A symmetrical lens short focal length is great option for making the camera and lens combo very pocketable.

  • On at least a few symmetrical lenses, the rear most portion of the glass elements extend rearward in the camera body almost to the focal plane shutter.
  • Two excellent symmetrical examples inclue the first version of the Elmarit 28mm / f2.8 or the venerable 21mm / f4 Super Angulon wide-angle lenses by Leica.
  • Mounting a symmetrical lens that close to the shutter on a 35mm SLR would be impossible - due to the space needed for the movement of the reflex mirror.   35mm SLRs need use a retrofocus asymmetrical lens - The rear most glass element a little forward to a nearly flush position, relative to the lens mount.

    In summary, the advantages of symmetrical wide angle lenses are:

    • Bokeh - the blurred elements of an out of focus background blend together more smoothly when compared to an asymmetrical lens on an SLR.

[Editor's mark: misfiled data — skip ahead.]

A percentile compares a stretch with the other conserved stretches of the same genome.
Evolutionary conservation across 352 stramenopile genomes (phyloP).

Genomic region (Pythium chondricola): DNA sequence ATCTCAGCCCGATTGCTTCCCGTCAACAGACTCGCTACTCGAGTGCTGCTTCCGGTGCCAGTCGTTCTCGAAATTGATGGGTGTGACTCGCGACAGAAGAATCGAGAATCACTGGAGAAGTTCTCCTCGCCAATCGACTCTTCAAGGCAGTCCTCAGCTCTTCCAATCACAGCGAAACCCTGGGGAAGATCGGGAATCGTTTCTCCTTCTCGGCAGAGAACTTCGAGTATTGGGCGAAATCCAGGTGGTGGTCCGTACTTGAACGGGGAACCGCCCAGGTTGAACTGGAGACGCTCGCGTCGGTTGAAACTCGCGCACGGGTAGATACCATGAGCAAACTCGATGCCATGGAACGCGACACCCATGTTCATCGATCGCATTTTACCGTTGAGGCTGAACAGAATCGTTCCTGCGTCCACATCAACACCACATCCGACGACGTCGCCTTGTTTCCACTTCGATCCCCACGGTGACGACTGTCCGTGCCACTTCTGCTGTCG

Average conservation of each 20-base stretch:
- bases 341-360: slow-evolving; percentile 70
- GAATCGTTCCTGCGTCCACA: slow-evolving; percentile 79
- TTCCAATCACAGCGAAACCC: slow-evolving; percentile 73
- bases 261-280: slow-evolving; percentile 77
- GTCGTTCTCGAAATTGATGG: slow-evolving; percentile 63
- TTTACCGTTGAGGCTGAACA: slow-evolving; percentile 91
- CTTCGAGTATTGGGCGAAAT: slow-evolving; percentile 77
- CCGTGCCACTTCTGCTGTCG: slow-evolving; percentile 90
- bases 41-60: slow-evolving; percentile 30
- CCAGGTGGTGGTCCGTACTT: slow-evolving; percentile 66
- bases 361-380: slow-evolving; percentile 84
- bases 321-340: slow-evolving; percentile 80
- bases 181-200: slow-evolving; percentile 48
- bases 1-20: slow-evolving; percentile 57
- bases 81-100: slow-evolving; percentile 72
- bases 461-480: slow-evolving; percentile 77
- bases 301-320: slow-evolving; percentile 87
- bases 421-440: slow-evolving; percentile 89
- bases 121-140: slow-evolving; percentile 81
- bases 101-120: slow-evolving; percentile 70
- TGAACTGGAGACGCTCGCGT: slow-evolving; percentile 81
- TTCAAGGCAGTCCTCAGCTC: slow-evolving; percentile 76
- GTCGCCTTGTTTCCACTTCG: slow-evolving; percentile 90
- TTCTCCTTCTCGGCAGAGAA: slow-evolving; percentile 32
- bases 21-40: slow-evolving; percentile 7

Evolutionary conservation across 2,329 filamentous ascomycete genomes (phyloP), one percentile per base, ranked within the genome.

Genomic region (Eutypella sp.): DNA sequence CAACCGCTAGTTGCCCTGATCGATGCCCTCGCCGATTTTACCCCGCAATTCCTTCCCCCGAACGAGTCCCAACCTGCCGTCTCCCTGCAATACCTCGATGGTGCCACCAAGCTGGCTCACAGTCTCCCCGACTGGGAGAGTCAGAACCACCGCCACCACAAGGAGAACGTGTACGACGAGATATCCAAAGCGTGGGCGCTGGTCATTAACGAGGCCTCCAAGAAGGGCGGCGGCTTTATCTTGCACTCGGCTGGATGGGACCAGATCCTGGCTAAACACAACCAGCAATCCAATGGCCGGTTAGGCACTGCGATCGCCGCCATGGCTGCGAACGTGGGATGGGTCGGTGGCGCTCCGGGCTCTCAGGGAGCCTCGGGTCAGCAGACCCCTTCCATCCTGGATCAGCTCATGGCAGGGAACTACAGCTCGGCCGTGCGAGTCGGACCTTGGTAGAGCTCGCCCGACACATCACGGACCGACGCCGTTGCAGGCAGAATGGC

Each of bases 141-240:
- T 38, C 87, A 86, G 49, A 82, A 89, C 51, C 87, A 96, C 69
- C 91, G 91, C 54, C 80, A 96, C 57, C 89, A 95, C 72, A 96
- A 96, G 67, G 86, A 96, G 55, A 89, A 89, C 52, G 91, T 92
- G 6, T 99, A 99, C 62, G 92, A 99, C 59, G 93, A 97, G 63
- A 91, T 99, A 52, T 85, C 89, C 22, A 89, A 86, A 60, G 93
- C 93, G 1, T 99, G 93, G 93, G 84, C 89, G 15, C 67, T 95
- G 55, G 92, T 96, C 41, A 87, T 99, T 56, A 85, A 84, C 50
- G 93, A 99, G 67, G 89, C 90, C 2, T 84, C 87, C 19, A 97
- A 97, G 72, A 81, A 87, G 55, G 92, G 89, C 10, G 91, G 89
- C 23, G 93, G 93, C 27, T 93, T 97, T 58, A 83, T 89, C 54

• Symetrical lenses have significantly less barrel distortion in the periphery of the final image.
    • The front portion of the lens protrudes only about an inch from the camera body.

    - So, why are many modern day wide angle lenses for a RF camera so bulky? -

    First and foremost, a wide angle lens with symmetrical design will interfere with built-in light meter of most interchangeable lens RF cameras that were produced after 1970.

    Secondly, the downside of symmetrical lenses they tend to be slow with regards to their wide open f-stop.   For example: an f/4 21mm is about as good as it gets with a symmetrical lens design.

    To build a wide angle lens that can shoot at f/2 or better yet at f/1.4 requires some big glass elements that just will not fit into the throat of the lens mount on a 35mm rangefinder.   Modern photographers who want to be able to shoot with a wide angle lens in a dimly lit room will need to use a reverse telephoto, wide-angle lens - which is of an asymmetrical design and often looks like it belongs on an SLR.